"While the key players in the retail sector have been moving quickly and decisively to shift consumers away from plastic bags, many smaller retailers have not had the same appetite - often for fear consumers will respond negatively," Wilkinson said.
"The government-led approach will ensure everyone is on the same playing field, helping alleviate that concern."
Wilkinson said consumers had responded well to large retailers who had already stopped supplying or committed to stop supplying single-use plastic bags.
"Consumers are already responding well to the bigger retailers that have made the move from plastic and there's a general realisation now of the damage this packaging is doing," he said.
"Some of the chains we work with are saying shoppers are almost apologetic if they use a plastic bag, so the message is getting through successfully."
Bunnings has long been plastic bag-free and supermarkets giants Countdown, New World and hardware chain Mitre 10 have already committed to phase out the use.
In June, 13 companies marked World Environment Day by committing to using 100 per cent recyclable packaging by 2025.
New Zealand-based Foodstuffs, Countdown, New Zealand Post and Frucor Suntory, and multinationals Amcor, Danone, L'Oreal, Mars, PepsiCo, Coca-Cola, Unilever and Nestle signed the NZ Plastic Packaging Declaration.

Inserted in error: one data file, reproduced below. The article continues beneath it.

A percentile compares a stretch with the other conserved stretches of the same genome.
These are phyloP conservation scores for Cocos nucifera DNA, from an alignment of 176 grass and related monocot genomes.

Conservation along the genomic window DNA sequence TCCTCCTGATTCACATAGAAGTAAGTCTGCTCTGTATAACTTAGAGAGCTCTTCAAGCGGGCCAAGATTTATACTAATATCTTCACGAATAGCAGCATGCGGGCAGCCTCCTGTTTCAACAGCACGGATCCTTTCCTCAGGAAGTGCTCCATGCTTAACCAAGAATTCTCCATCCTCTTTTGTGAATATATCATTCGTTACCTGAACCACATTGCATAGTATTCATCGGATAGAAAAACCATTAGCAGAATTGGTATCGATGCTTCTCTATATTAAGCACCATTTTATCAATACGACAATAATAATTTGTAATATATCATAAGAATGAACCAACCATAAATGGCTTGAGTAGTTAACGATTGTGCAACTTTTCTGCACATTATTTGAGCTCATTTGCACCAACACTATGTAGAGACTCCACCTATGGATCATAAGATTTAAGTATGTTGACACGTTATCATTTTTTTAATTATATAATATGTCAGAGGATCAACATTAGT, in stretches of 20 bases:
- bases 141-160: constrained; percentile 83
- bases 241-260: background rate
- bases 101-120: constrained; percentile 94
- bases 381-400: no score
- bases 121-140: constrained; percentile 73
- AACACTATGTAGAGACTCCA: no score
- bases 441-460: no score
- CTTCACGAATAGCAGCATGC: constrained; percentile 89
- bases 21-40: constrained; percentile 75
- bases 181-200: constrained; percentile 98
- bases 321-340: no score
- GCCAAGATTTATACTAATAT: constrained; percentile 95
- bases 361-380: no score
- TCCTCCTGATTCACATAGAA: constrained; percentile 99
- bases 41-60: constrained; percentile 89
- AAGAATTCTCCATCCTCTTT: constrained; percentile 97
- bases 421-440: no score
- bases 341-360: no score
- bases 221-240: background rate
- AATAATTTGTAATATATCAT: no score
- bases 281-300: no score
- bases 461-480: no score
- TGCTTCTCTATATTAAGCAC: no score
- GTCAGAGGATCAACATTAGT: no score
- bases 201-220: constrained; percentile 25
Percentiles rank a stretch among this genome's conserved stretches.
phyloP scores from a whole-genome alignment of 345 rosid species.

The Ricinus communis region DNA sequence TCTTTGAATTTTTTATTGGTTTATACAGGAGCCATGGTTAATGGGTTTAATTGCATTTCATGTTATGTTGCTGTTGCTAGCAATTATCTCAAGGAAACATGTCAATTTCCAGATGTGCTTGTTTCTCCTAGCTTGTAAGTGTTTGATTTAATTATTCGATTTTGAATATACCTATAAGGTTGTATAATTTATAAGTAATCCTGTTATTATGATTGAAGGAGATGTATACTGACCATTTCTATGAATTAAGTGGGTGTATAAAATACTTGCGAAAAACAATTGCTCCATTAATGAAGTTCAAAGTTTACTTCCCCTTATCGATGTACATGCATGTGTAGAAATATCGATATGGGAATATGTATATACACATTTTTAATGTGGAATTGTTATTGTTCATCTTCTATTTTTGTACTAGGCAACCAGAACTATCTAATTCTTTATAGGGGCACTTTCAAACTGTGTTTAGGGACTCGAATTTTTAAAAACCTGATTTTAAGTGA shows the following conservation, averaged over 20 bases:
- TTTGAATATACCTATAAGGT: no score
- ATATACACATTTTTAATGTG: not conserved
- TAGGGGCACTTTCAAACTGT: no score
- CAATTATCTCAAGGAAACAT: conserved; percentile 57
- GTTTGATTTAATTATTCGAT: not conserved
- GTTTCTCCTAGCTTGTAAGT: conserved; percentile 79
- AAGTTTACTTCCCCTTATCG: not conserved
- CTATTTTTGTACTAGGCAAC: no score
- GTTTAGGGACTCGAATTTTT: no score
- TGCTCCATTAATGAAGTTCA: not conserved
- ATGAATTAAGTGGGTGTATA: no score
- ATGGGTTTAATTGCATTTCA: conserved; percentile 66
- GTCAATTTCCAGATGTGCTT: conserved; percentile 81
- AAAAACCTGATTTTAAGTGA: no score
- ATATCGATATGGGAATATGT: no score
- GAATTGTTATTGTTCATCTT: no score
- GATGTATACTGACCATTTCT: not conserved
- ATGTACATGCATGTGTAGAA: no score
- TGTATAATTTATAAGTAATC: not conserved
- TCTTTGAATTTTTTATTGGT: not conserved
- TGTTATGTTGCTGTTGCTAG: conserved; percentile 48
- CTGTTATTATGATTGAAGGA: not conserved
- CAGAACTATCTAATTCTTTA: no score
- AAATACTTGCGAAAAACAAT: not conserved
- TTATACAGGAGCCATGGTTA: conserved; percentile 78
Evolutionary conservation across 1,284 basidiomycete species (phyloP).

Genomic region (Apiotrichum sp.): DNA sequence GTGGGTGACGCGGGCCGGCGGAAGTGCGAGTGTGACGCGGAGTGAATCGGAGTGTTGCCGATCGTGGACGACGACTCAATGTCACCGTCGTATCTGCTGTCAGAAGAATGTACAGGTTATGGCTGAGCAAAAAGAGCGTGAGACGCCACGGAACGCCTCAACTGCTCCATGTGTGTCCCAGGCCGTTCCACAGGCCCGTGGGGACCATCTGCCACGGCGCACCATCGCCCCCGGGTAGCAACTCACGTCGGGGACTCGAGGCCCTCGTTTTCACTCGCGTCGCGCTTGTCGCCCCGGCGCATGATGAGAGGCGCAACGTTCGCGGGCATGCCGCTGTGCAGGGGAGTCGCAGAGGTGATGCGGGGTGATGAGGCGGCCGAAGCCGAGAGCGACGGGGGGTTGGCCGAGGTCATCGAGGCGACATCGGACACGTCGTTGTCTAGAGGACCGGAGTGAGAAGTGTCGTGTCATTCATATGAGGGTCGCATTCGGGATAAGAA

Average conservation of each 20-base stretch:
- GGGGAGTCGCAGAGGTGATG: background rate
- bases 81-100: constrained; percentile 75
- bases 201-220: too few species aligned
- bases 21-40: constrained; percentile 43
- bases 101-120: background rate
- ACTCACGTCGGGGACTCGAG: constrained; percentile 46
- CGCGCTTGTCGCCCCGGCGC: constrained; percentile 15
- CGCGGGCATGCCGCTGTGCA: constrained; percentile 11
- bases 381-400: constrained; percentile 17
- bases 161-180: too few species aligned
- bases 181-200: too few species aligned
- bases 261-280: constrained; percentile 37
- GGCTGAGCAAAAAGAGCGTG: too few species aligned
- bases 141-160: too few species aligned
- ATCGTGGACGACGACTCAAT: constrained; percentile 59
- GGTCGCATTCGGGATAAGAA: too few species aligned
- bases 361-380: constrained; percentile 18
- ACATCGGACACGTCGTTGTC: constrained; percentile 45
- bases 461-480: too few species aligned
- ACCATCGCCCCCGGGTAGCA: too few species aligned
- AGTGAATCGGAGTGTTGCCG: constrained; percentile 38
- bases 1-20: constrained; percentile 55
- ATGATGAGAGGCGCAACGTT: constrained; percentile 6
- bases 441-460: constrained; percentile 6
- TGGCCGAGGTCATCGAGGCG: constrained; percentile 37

Countdown, Fresh Choice and SuperValue announced they would phase out plastic straws by October 1 this year and move towards 100 per cent reusable, recyclable or compostable packaging by at least 2025.
Associate environment minister Eugenie Sage said many countries and global cities including six states in Australia, Belgium, France and Italy had already banned single-use plastic bags and microbeads.
Forty-one other countries such as Ireland, Wales and South Africa had introduced levies to drive down the use of plastic bags.
Sage said she believed New Zealanders would embrace the ban.
"Public calls for action have encouraged a significant number of retailers, including supermarkets, to move on single-use plastic bags. We want to support their efforts by ensuring the retail industry moves together in a fair and effective way," Sage said.
"[We] will work alongside supermarkets and other retailers to help people make the change to reusable bags and we want to hear from New Zealanders as to how we can best do this."
In December last year, the Government announced a ban on the sale and manufacture of plastic microbeads.
The Government is seeking views on the plastic bag ban until September 14.